The end of the Sabri brothers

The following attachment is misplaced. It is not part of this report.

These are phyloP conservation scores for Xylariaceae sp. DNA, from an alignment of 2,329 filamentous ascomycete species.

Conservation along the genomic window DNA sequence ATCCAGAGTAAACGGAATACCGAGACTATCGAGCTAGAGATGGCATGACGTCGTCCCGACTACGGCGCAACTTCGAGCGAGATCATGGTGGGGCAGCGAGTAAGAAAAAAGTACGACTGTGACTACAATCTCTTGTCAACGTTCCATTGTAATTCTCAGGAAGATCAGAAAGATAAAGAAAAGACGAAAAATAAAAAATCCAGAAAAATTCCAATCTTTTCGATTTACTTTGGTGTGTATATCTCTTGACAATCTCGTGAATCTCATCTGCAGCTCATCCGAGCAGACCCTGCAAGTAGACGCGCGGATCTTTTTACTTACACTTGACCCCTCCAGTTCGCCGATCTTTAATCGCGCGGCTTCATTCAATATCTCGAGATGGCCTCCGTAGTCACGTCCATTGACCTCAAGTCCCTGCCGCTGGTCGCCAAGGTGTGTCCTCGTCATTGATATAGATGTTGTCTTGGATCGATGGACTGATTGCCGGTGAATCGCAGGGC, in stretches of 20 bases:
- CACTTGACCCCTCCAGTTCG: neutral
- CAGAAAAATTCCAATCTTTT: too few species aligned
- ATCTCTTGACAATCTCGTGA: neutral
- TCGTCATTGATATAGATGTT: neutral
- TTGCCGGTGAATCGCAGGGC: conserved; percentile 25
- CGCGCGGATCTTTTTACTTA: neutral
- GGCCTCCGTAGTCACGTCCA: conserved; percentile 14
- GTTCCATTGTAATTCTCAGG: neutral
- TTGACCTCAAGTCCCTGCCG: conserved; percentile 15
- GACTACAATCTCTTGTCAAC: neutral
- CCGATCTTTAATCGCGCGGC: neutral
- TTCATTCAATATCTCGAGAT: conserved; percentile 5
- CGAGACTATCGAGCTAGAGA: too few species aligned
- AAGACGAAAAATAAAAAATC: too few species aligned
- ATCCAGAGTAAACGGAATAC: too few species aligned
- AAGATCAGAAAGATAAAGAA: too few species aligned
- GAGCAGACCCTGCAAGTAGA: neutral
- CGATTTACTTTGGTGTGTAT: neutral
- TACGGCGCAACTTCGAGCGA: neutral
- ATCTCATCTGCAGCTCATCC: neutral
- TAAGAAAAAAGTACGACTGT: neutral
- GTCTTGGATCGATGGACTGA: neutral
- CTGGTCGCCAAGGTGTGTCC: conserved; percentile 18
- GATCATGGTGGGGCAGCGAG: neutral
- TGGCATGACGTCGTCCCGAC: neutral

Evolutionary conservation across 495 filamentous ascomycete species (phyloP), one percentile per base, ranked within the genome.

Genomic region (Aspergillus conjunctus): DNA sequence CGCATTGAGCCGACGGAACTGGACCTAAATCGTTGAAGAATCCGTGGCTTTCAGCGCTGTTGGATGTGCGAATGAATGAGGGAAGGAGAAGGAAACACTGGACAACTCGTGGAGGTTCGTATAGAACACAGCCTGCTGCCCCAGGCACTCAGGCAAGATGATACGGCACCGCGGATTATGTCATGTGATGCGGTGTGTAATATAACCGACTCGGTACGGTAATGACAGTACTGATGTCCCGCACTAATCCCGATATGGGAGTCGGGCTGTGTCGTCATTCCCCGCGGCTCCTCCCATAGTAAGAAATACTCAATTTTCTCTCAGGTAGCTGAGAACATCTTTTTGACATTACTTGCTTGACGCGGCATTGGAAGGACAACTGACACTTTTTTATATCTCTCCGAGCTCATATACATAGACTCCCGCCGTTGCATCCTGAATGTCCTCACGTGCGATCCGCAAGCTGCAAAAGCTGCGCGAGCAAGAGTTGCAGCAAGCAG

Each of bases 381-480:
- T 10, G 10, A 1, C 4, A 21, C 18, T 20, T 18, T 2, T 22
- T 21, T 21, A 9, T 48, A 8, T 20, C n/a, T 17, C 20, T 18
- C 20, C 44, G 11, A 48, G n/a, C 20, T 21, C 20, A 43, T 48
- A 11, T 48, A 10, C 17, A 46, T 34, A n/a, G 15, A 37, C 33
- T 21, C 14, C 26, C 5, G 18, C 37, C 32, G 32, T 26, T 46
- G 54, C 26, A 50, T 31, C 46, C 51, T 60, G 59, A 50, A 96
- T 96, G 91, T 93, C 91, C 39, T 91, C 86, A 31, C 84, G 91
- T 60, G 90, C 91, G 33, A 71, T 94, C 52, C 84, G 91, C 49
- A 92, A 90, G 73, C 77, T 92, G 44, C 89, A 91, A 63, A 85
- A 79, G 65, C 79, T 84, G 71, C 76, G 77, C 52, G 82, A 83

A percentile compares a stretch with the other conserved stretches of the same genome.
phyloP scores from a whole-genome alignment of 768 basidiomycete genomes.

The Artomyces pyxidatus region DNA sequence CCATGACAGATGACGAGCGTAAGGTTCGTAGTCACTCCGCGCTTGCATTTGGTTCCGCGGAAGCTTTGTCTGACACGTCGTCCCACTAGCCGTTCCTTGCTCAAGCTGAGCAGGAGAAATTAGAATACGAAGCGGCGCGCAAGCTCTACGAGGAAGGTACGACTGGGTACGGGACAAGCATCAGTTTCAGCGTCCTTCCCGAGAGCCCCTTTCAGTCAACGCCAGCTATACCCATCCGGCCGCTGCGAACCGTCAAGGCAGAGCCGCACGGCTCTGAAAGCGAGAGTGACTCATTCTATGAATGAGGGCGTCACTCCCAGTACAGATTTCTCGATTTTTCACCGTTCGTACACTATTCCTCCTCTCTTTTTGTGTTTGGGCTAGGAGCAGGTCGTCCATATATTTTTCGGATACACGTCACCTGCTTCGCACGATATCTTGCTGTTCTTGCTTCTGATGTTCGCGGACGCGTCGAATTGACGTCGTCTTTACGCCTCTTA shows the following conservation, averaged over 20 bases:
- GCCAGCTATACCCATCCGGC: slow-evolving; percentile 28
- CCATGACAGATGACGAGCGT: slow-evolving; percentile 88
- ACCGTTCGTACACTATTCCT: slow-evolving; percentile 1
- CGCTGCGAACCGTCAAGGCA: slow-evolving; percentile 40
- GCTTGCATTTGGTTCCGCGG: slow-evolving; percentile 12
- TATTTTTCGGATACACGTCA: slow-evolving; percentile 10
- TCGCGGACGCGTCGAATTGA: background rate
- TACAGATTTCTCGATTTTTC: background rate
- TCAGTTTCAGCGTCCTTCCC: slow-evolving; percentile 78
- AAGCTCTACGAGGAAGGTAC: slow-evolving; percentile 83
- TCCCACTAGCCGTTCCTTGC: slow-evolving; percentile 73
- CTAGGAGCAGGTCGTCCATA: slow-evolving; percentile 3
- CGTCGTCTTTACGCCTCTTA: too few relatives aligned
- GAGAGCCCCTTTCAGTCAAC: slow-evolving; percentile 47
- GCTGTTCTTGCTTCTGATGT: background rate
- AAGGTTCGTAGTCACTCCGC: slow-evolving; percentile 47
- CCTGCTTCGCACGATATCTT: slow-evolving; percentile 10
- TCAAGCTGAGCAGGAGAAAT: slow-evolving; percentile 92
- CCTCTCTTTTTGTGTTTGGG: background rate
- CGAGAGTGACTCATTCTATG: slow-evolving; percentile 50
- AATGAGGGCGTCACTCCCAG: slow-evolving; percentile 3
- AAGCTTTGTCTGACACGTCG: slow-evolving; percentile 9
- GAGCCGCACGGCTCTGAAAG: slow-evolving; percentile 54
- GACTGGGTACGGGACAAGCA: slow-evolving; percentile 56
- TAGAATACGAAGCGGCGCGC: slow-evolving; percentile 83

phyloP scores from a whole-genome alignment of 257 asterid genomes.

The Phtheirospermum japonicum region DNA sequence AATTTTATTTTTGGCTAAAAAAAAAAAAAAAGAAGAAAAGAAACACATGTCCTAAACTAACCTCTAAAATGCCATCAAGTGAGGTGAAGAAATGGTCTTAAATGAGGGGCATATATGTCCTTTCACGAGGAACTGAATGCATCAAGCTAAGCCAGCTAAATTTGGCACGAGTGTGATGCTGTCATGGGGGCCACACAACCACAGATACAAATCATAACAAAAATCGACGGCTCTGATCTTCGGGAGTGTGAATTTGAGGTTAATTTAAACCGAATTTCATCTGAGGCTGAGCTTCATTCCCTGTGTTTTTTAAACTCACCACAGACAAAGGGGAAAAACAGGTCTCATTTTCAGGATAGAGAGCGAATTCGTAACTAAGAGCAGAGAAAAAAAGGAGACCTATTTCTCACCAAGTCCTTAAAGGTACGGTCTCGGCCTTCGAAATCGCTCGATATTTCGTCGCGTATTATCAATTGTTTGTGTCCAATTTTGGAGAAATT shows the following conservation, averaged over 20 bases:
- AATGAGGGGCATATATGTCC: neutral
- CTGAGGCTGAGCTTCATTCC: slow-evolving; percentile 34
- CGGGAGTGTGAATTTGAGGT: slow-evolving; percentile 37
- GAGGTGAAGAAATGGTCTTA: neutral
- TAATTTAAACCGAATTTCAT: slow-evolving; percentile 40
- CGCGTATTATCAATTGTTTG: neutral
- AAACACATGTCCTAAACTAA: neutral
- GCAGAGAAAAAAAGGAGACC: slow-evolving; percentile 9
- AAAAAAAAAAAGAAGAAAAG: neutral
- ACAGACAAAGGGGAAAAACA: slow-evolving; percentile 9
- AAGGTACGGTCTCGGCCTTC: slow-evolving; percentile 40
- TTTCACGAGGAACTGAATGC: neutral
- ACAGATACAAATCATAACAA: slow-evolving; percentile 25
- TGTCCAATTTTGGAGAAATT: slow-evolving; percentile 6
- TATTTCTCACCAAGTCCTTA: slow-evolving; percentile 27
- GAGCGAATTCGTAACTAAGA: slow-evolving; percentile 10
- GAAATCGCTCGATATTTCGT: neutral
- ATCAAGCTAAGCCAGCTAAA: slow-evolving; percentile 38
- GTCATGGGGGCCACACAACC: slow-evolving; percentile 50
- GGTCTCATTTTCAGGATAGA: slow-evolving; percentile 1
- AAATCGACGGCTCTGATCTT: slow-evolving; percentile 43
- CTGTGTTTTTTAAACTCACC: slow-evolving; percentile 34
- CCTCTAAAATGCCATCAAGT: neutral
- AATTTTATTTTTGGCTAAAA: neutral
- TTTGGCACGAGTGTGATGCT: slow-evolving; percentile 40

A marked era of Qawwali singing was pushed towards the end with the demise of legendary Qawwali singer Maqbool Ahmed Sabri who passed away in South Africa on Wednesday. Known together as the Sabri brothers, Maqbool Ahmed Sabri and his brother Ghulam Fareed Sabri both learnt music from their father and formed a Qawwali group at the age of 11. Maqbool and Ghulam Fareed both played the harmonium and gave the lead vocals for the group. Maqbool and Fareed both learnt music from their father, Ustad Inayat Sen Sabri. The brothers’ first recording, released in 1958 under the EMI Pakistan label, was the Urdu Qawwali, ‘Mera Koi Nahin Hai’. They were the first exponents of qawwali to the West, when they performed at New York’s Carnegie Hall in 1975. Over the years, several of their qawwalis have featured in films. ‘Mera Koi Nahin Hai’ appeared in the 1965 film ‘Ishq-e-Habib’, ‘Mohabbat Karne Walo’ in the 1970 film ‘Chand Suraj’, ‘Aaye Hain Tere Dar Pe’ in the 1972 film ‘Ilzam’, ‘Bhar Do Johli Meri Ya Muhammad’ in the 1975 film ‘Bin Badal Barsaat’, ‘Teri Nazr-e-Karam’ in the 1976 film ‘Sachaii’, ‘Tajdar-e-Haram’ in the 1982 film ‘Sahaaray’, and ‘Aftab-e-Risalat’ in the 1977 Indian film ‘Sultan-e-Hind’. Nephew Amjad Sabri expressed his grief and sadness upon the death of his uncle, who he was a paternal shadow especially after his own father’s death. “Our family has been grief stricken since they heard the news,” he said. He explained that Maqbool had been a heart patient and had been receiving treatment in South Africa. Maqbool leaves behind a wife and five children.


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